For some people, the mere mention of “unelected Bishops in the House of Lords” causes hackles to rise. But for most, establishment or disestablishment of the Church of England is well towards the bottom of the list of issues to be concerned about. But, as I will argue, it matters.
Firstly, there is the serious challenge faced by Justin Welby, Archbishop of Canterbury, in keeping the Anglican communion from splitting apart. He needs to find a way to reconcile vehemently held opposing views: on one side there’s the American Episcopalian church taking a liberal view of homosexuality and same-sex marriage, a sort of Sermon-on-the-Mount “Who am I to judge?” approach; on the other there are the ultra-conservatives, particularly in Africa, to whom homosexuality is an abomination, per Leviticus 20:13 “‘If a man has sexual relations with a man as one does with a woman, both of them have done what is detestable. They are to be put to death; their blood will be on their own heads”. It is hard to imagine two views more opposed, yet Justin Welby has somehow to accommodate both to keep the Anglican communion intact. He invited all 27 Anglican primates from across the world to a summit conference in Canterbury this month (January 2016), in order to try to resolve the crisis. The outcome: the conference voted to suspend the entire U.S. Episcopal Church over its embrace of same-sex marriage, which they said has caused “deep pain” and “deeper mistrust” within the communion. This in effect directed the Archbishop of Canterbury to relegate almost 2 million American Episcopalians to non-voting “associate” status within their own communion, so that they won’t be allowed to participate in decision-making on issues of doctrine, and can’t officially represent the Anglican Communion on interfaith commissions.
With such problems, the Church of England needs to be free to get on with tackling them as it sees fit. But exercising such freedom in this case has resulted in taking a position which directly opposes the law of the land: legislation to allow same-sex marriage in England and Wales was passed by the Parliament of the United Kingdom in July 2013. To say that this sits uncomfortably with the C of E being the established church, is an understatement. The C of E must follow its conscience on this matter, as on others, but it is hamstrung by its status as the established church in England, and the concomitant requirement not to espouse views which run counter to the law. That alone looks to be a powerful argument for disestablishment.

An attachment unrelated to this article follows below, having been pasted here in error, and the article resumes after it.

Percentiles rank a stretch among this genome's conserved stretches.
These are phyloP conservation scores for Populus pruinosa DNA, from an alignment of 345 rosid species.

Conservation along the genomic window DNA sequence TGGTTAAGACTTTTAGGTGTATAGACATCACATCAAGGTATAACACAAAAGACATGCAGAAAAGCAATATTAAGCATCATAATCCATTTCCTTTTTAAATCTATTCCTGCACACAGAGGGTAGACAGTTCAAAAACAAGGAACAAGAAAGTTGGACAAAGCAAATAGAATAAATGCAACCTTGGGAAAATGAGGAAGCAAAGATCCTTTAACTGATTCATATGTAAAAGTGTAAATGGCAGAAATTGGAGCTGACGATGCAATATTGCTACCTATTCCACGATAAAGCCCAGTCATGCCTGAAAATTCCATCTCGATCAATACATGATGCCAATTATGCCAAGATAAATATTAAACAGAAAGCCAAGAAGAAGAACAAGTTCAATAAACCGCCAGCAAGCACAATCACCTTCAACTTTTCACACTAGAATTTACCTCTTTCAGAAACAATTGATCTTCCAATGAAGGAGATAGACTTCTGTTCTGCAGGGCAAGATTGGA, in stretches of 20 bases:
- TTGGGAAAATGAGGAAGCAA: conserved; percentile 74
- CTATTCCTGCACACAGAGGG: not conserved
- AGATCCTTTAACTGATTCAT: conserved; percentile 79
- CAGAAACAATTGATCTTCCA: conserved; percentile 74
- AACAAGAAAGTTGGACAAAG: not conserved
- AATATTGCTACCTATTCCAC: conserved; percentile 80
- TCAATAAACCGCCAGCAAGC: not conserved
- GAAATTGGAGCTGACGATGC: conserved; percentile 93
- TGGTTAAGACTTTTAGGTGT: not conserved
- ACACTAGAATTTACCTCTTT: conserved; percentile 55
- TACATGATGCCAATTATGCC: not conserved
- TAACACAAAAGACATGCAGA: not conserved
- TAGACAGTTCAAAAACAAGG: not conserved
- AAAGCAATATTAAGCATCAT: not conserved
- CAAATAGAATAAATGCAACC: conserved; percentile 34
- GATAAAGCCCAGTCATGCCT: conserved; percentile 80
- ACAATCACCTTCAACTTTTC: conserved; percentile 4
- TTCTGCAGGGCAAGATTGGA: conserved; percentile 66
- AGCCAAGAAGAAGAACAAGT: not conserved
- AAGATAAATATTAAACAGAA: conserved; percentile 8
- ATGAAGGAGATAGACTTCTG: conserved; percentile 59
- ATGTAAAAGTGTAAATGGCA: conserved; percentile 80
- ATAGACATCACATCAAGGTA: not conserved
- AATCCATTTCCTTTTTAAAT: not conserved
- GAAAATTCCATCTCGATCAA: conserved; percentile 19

But as with most matters in politics or religion, it is not as simple as that. Part of the context is the position of the reigning monarch as Defender of the Faith, and Her Majesty the Queen’s well-known strongly held personal religious faith.
You might recall that last September, 9th September 2015 to be precise, Queen Elizabeth II reached a notable milestone as the longest serving monarch, overtaking her great-great-grandmother Queen Victoria. There were tributes made that day in the UK parliament. David Cameron and Harriet Harman both made well-judged and respectful statements, with a lovely blend of deference and humour. Yes, Harriet Harman was still standing in as leader of Her Majesty’s Opposition. (It was a few days B.C – before Corbyn).
I enjoyed listening. While one might take the view that hereditary monarchy is in principle a poor system, hard to justify on any objective basis, in practice it seems to me that the results have been very good indeed for the UK, the Commonwealth, and probably the whole world, over the past 60 years or so. Those like me who are uncomfortable with the principle of choosing a head of state on a hereditary basis, find ourselves hard pressed to propose an alternative which would perform better. Much of this success can be attributed to the admirable way the Queen has conducted herself. There have been times during her reign that things have looked rather rocky for the monarchy, but she has always won through, in large part I believe to the enormous esteem and affection which the British public hold for her personally. It will be interesting indeed to observe whether things will continue in that vein when the Queen eventually gives way to her successor.
However, immediately following the tributes made by the party leaders in parliament, the first back-bencher who took the floor was Sir Gerald Howarth, MP for Aldershot. What he chose to do was celebrate the Queen’s position as Fidei Defensor, and extol what he saw as the virtues of the established Church of England, as key to a Christian heritage that “has made Britain what it is today”.
My immediate reaction was dismay– why would he choose to raise a point about the established church, at a time like this? So I had to draw a breath and ponder. On reflection, I concluded that Sir Gerald saw an opportunity to reinforce what he sees as a positive and virtuous association between the monarchy, the Church of England, and the Government; an opportunity to state what he feels is right and proper, and reinforce his view that “the UK is a Christian country”, and the better for it.